Words, words, words, wrote the Bard once in what can only be described as a literal moment of dramatic irony. Small things, words, but they do pack a punch. I think we all know that words are powerful. As a writer, I resonate especially with that sentiment; as a Christian, I cannot help but confess its truth. After all,
In the deepest part of myself, I know this. I believe it. And yet, in the words–the wise and irrefutable words–of St. Paul: “I do not understand what I do. For what I want to do I do not do, but what I hate I do.”
Time and time again, I find myself biting my tongue, wishing I’d done it sooner. I see the look on my son’s face. I weep at a friendship I may have ruined beyond repair. I sigh over the missed opportunity to use my words to build up a fellow suffering pilgrim. I know I do not use my words as I should. I don’t do what I want, and what I hate I do.
Which of course, in the words of my best friend, simply makes me human.
It’s a fair explanation, but not an excuse.
If we’re going to talk about words, here, then it’s worth pointing out that Jesus never minced them. In Matthew 12:37, He has some pretty choice ones: “For by your words you will be acquitted, and by your words you will be condemned.” And St. James, the one I named my firstborn son for, he doesn’t tiptoe round it, either.
All joking aside, though, it’s a sobering thought. When I’ve got a pen in hand or I’m composing at a keyboard, I can usually muster the discipline to make it all come right, but when there’s nothing between my heart and the world but my capricious tongue, the words so often go awry.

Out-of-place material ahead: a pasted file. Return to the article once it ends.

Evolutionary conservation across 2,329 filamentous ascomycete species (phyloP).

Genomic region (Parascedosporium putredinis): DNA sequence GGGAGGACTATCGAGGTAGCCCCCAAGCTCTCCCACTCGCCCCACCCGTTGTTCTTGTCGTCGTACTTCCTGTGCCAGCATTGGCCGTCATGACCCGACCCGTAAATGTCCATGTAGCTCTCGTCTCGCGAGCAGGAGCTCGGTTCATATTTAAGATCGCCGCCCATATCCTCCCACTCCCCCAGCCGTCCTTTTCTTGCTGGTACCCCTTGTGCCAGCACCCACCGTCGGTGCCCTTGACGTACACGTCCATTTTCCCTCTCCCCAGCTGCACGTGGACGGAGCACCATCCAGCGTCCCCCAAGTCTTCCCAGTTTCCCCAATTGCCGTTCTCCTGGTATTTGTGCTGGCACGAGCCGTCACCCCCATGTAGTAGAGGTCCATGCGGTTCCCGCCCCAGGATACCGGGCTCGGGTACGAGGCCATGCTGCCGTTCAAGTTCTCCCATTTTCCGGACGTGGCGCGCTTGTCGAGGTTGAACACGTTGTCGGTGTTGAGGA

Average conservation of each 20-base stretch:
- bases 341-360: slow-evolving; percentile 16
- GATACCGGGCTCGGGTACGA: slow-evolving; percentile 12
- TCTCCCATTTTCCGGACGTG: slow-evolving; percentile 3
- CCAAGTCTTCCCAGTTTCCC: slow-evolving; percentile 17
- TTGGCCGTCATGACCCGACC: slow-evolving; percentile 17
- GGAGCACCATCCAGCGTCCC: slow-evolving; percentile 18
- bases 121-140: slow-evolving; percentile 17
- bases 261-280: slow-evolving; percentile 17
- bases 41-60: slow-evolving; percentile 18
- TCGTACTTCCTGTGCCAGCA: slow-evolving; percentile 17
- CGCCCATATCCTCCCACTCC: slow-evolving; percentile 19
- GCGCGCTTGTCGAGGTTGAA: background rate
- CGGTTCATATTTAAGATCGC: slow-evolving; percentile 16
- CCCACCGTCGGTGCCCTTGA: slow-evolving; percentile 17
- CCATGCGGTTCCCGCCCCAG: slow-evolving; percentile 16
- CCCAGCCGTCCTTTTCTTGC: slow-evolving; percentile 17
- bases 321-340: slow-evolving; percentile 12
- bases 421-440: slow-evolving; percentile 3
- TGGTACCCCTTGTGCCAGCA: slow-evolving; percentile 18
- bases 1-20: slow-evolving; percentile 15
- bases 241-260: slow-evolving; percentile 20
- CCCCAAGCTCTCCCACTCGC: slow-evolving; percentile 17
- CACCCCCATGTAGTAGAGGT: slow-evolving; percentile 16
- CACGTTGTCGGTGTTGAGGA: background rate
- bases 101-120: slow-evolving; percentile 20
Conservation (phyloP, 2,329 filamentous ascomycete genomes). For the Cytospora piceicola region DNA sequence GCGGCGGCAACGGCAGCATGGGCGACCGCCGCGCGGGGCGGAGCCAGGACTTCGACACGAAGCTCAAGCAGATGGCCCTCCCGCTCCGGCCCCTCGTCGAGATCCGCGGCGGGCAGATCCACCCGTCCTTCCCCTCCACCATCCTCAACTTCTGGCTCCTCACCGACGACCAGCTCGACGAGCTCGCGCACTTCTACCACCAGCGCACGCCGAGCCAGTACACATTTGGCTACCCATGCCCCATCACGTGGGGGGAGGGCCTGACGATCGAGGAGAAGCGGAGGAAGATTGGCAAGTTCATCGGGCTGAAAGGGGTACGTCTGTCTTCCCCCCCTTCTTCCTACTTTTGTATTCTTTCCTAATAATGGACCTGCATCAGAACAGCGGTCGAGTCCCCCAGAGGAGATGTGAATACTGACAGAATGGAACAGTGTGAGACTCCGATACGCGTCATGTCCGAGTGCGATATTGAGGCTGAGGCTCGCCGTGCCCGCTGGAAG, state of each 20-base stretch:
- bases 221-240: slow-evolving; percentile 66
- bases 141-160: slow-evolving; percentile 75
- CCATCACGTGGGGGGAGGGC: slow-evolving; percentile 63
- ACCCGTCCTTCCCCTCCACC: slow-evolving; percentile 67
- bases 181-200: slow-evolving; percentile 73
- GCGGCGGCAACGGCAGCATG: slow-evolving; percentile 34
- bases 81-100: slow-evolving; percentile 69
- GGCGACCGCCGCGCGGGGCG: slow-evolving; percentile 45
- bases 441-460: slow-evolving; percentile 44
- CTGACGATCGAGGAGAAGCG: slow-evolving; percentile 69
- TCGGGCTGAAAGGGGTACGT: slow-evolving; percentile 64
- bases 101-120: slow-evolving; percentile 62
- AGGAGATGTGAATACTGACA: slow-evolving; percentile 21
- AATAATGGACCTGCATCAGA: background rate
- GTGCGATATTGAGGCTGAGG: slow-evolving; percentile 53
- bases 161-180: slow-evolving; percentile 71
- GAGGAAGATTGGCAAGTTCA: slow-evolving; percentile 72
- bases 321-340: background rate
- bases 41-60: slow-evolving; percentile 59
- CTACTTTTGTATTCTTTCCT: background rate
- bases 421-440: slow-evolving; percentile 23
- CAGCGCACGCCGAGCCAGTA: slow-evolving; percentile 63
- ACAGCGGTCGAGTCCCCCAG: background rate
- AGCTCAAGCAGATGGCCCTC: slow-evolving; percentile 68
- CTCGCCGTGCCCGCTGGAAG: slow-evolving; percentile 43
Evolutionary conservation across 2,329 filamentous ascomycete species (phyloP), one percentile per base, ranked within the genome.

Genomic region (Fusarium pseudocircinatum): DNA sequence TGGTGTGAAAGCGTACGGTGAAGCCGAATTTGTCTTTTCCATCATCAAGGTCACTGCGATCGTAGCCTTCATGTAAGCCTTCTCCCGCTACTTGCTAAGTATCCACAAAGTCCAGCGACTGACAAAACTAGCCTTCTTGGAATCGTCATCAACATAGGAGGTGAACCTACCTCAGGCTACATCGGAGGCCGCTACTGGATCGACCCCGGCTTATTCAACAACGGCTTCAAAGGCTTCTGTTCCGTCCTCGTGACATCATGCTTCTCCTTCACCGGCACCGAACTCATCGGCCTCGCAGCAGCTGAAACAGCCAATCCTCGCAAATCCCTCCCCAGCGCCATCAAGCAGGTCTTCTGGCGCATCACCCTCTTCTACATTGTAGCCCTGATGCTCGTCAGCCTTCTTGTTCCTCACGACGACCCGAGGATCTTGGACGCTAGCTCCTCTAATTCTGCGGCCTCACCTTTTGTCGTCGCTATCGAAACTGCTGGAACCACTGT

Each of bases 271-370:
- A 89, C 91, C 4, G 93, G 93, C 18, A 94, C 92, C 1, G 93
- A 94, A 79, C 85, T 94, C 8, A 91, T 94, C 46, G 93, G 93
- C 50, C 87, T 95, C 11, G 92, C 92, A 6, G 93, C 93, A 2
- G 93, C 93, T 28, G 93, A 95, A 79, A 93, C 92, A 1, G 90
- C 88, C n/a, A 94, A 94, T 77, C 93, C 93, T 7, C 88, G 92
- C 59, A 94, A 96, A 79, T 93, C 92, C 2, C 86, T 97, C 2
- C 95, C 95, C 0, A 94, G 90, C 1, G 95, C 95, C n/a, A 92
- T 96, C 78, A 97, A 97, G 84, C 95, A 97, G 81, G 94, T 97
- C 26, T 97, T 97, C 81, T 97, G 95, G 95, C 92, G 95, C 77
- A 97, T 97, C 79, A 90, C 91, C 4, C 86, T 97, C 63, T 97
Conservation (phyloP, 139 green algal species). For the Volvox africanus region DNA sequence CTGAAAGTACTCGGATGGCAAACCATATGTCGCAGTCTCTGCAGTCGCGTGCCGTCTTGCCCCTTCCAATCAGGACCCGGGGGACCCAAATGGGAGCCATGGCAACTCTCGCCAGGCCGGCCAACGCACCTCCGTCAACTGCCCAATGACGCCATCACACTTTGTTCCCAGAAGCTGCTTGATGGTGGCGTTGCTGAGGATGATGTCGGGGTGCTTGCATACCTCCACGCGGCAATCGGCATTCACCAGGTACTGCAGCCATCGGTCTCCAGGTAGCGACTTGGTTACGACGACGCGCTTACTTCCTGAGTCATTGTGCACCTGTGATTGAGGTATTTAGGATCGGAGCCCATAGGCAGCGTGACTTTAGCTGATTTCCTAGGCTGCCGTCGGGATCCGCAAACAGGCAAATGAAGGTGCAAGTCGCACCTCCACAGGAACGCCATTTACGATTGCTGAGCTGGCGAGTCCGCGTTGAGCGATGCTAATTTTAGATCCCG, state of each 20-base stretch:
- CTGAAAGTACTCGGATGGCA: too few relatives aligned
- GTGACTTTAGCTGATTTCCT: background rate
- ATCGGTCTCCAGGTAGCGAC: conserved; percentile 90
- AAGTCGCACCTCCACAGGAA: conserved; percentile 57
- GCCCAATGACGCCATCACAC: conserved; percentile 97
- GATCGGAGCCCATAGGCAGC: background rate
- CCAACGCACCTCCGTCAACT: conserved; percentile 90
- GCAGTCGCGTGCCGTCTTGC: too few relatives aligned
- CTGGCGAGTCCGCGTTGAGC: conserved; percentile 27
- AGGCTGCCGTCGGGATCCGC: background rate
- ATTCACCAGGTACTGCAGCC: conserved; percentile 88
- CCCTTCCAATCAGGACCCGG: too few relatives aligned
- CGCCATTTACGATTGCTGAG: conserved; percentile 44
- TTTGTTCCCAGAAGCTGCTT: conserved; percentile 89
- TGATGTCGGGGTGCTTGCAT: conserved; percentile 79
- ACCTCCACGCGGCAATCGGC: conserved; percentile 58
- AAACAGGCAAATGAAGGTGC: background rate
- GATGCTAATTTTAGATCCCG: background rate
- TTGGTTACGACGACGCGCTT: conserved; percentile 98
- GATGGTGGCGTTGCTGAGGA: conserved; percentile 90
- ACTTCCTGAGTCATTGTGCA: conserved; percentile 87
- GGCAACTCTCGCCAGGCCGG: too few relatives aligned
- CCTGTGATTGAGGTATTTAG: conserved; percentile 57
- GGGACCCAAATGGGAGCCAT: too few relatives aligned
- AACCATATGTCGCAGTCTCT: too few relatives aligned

That’s why this year, I am making one single resolution. It’s not about my food intake or my growing book list. Important as physical and intellectual health may be, I know my spiritual health is far more important, and the effects of its nurture or neglect will be infinitely longer lasting.
By this stage of life, I am not harboring delusions: I know I don’t have the power to correct this fault all on my own. Believe me, I’ve tried. This is going to take a work of God. Consequently, I plan to lift the cause of my tongue every day to Him in prayer, to be watchful and thoughtful as I try to learn what triggers it most to go off and to avoid those things as much as possible. I’ve also asked my sweet husband to help me by prompting me with a phrase or gesture whenever he hears my tone become harsh or my words err in a direction they shouldn’t.
The phrase we decided on? Speak life.
This is exactly what I hope to be doing more and more over the next twelve months. I anticipate it may mean my characteristically active tongue will be quieter than usual while I learn to better control it. Because I do find it far easier to simply put a lid on a thing altogether than to up and use it wisely. Hopefully, wise use will come with time and prayer and ever so much grace. Until then, I hope and I pray humbly with the Psalmist,